COLUMNS: Hungry Irishmen will have no qualms with Dublin coddle

I have been having fun with Thai recipes lately and have been quite surprised to find most of the ingredients in Williams Lake.

I have been having fun with Thai recipes lately and have been quite surprised to find most of the ingredients in Williams Lake.

I could not find Kaffir Lime leaves or Galagnal, which is a member of the ginger family and has a similar taste.

The Thais use this in a lot of foods, particularly soup.

I was able to bring back some of the dried Thailand food items I needed for various recipes and am learning how strong the dried food spices are from that country.

I recently made a Thailand meal for friends and used a little too much of the dried galangal and, as a result, I added a little coconut cream to take away some of the strong flavour of the spice.

When you learn how different cultures use a variety of foods and spices in their cooking you then can create western type dishes using  ‘other country’ flavours to create a unique taste.

That’s infusion cooking — taking one or more country styles of cooking and blending them together.

Here is a belated Irish recipe.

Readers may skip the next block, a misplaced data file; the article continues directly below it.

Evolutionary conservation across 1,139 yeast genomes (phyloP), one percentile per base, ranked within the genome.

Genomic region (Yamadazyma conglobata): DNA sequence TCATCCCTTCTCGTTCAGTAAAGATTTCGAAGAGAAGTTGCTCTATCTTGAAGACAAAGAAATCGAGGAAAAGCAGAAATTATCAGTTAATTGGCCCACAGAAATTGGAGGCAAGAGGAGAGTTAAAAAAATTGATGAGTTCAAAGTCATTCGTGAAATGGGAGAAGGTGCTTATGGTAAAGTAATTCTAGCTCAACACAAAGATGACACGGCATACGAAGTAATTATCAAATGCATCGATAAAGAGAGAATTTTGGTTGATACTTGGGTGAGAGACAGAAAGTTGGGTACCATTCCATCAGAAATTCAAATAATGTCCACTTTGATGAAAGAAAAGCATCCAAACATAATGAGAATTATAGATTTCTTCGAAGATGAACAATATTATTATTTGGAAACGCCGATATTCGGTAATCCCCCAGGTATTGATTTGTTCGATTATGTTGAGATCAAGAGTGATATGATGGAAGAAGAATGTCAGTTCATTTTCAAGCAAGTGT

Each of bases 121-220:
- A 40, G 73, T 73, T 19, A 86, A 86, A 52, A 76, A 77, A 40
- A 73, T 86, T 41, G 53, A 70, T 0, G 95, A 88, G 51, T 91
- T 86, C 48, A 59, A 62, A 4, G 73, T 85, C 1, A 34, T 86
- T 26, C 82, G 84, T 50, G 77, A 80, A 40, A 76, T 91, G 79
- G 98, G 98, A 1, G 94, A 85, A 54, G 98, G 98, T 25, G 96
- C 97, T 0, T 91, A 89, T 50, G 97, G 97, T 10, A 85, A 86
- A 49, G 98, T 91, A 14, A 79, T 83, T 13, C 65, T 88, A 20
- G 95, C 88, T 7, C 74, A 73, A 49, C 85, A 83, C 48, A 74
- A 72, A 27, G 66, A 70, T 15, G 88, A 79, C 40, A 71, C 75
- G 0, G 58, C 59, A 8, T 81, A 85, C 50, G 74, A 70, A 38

Dublin Coddle


• One-and-one half pounds pork sausage, cut into one-inch pieces

• One-and-one half pounds smoked ham, diced into one-inch pieces

• One quart boiling water

• Two large yellow onions, peeled and thinly diced

• Two pounds potatoes, peeled and thickly sliced

• Four tablespoons chopped parsley

• Salt and freshly ground black pepper to taste

Place the sausage and ham in the boiling water and boil for five  minutes. Drain, but reserve the liquid. Put the meat into a large saucepan (or an oven-proof dish) with the onions, potatoes, and parsley. Add enough of the stock to not quite cover the contents.

Cover the pot and simmer gently for about one hour, or until the liquid is reduced by half and all the ingredients are cooked but not mushy.

You may need to remove the lid during the last half of the cooking process.

Season with salt and pepper. Serve hot with the vegetables on top and fresh bread and a glass of stout.

This recipe will serve eight hungry  Irishmen or those of any other descent.

Bye for now and GOOOD COOKING.

Ken Wilson is a freelance columnist with the Tribune/Weekend Advisor.

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